22 Congress is an agent of change Adding flesh to the skeletal portions of the Constitution Article III, Sec. I- Est. of a Supreme Court Congress has established lower courts Congress has added ways of dealing with many powers Interstate trade and International commerce Economic world is different from the 1790s

23 Presidential power has led to growth in the Constitution Commander-in-Chief of the Army Declared war without Congressional consent Executive Agreements Pact between the President and the Head of another State Different from Treaties which must be approved by the Senate Less cumbersome than treaties Court Decisions Courts interpret and apply Constitution in cases

24 Parties major source for change Not mentioned in Constitution Framers opposed the development of parties Constitution does not speak of Presidential nominations 1830s on parties have set a Candidate Electoral College has become a rubber stamp of State popular vote. Congressional Houses are basis of party structure Presidential appointments are of the same party Government of the parties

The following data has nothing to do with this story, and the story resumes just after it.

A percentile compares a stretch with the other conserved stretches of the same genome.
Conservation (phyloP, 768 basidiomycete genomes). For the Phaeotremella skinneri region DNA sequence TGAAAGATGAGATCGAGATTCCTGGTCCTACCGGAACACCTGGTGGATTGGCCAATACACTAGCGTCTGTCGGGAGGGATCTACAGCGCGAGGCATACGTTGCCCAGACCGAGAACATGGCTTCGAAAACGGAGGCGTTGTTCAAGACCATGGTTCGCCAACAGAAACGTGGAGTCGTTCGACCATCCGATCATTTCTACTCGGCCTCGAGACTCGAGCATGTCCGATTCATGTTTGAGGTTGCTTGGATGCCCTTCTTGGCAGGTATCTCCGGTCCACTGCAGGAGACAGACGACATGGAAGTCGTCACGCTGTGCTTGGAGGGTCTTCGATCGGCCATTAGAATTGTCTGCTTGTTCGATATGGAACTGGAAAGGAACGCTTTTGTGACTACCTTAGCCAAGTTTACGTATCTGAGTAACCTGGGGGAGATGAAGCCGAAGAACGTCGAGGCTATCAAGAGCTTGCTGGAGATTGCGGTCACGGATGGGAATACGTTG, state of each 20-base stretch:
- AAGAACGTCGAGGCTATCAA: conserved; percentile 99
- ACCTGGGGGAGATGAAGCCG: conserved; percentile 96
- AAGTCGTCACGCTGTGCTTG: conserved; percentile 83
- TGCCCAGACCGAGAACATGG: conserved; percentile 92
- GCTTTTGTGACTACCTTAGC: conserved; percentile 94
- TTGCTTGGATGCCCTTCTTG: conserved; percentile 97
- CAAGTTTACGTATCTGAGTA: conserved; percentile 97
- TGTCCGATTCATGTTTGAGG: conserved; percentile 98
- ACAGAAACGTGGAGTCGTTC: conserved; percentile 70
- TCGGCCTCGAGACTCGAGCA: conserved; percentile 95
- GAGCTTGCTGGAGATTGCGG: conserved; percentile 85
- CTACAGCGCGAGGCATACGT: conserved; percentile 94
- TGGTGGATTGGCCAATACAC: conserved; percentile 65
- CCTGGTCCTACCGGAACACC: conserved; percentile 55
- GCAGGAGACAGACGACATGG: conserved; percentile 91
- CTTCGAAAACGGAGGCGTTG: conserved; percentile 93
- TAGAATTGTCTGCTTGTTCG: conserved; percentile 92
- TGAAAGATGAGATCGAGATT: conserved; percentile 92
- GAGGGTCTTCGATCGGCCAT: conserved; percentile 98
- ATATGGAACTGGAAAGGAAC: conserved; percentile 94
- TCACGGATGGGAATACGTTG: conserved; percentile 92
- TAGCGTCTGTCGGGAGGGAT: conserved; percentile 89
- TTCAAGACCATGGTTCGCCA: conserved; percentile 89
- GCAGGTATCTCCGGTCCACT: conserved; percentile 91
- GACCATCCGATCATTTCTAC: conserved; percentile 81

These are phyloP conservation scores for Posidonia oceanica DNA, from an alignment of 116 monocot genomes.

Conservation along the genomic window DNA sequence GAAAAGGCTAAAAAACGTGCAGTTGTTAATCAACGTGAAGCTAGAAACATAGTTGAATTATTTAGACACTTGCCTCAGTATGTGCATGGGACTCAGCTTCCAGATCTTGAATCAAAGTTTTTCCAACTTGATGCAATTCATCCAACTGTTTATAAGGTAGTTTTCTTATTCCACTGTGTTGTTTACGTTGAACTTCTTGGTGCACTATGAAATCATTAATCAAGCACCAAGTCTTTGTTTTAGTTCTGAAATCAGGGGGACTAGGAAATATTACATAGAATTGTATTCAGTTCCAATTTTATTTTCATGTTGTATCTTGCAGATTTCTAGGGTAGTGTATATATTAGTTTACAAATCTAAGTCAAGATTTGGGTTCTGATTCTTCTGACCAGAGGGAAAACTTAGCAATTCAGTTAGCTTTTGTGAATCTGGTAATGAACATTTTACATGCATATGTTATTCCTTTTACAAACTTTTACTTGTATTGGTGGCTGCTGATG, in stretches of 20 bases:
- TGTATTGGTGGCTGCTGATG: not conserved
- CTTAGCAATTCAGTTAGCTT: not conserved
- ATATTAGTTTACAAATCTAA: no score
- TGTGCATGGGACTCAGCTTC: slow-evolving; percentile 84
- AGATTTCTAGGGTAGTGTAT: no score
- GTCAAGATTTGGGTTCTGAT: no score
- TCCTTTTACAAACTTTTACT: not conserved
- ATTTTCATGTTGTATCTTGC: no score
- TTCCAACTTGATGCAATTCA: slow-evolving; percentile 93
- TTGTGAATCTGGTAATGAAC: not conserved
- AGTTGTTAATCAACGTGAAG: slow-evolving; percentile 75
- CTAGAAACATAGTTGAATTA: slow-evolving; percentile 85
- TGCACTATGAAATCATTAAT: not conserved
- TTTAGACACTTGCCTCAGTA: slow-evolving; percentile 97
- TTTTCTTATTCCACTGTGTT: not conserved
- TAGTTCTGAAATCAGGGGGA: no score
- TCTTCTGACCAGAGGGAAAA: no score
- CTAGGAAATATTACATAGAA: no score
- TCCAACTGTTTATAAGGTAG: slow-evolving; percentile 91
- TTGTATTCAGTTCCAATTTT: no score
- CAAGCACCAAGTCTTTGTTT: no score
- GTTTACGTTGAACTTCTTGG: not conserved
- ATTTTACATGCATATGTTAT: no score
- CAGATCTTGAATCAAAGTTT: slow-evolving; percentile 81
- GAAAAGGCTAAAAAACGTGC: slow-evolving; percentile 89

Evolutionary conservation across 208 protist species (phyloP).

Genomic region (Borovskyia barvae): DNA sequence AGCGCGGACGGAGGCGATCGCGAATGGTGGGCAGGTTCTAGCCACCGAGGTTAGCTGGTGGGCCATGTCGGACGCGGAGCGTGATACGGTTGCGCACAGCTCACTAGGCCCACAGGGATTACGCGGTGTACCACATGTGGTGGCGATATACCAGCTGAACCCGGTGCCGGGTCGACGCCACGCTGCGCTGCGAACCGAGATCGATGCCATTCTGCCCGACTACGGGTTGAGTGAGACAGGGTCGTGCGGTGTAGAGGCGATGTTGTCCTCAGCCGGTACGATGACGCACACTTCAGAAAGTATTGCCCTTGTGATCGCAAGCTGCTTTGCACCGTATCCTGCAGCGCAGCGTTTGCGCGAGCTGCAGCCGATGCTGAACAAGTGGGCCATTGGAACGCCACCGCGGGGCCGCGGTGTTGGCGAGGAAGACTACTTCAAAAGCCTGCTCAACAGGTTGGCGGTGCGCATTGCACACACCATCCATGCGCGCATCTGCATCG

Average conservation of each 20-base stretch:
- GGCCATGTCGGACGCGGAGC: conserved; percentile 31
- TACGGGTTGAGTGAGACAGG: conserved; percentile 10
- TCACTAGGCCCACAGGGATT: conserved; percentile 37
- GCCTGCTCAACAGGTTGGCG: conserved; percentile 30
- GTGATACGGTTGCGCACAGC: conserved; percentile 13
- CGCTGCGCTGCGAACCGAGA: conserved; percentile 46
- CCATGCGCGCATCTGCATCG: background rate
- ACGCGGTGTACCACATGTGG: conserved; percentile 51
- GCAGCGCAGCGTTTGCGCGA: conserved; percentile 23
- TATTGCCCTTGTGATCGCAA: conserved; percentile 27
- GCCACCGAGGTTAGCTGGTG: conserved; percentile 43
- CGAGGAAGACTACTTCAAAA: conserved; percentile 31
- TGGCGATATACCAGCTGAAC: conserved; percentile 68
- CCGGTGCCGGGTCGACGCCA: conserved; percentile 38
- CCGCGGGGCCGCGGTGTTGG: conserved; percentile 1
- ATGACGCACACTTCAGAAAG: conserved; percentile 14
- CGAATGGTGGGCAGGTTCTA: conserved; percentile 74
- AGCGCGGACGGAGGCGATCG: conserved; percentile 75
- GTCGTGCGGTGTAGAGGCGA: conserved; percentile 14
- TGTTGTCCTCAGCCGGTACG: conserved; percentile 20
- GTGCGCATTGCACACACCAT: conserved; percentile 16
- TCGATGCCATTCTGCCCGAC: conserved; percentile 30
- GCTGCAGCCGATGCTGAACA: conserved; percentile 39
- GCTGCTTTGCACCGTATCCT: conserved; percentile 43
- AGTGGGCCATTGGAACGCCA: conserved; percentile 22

25 Customs and not the Constitution have created institutions Cabinet Heads of 15 Executive Dept. Vice President Steps into office upon the Presidents death or removal Not an Amendment until the 25 th Senatorial Courtesy Consultation of Senators by President for political appointments Term Limits Custom set by GW that Presidents served two terms FDR ran for and won a 3 rd and 4 th Term in Office 22 nd Amendment added in 1951

26 Chapter IV, Section I

27 Division of governmental power between a central (national) government & regional governments Each location has its own set of powers Cannot change unless it is across the whole system Each level operates its own agencies American system set in our Constitution Division of Powers National & State governments

28 Dual system of government Two levels with separate fields of authority Each operates over the same people at the same time Strength Local action in local matters National action in areas of wider concern Strength through unity National defense and foreign affairs Ex. Natural Disaster: Local, State, & National Government agencies may become involved

29 Expressed Powers Expressed to the National Government in our Constitution Enumerated powers Congressional Powers (Article I, Sec. VIII) Collect taxes, coin money, regulate foreign/interstate commerce, declare war, etc. Executive Powers (Article II, Sec. II) Commander-in-Chief of the army, grant reprieves and pardons, make treaties, etc. Judicial Powers (Article III) Expressed powers found in Amendments 16 th Amendment allows levy of income tax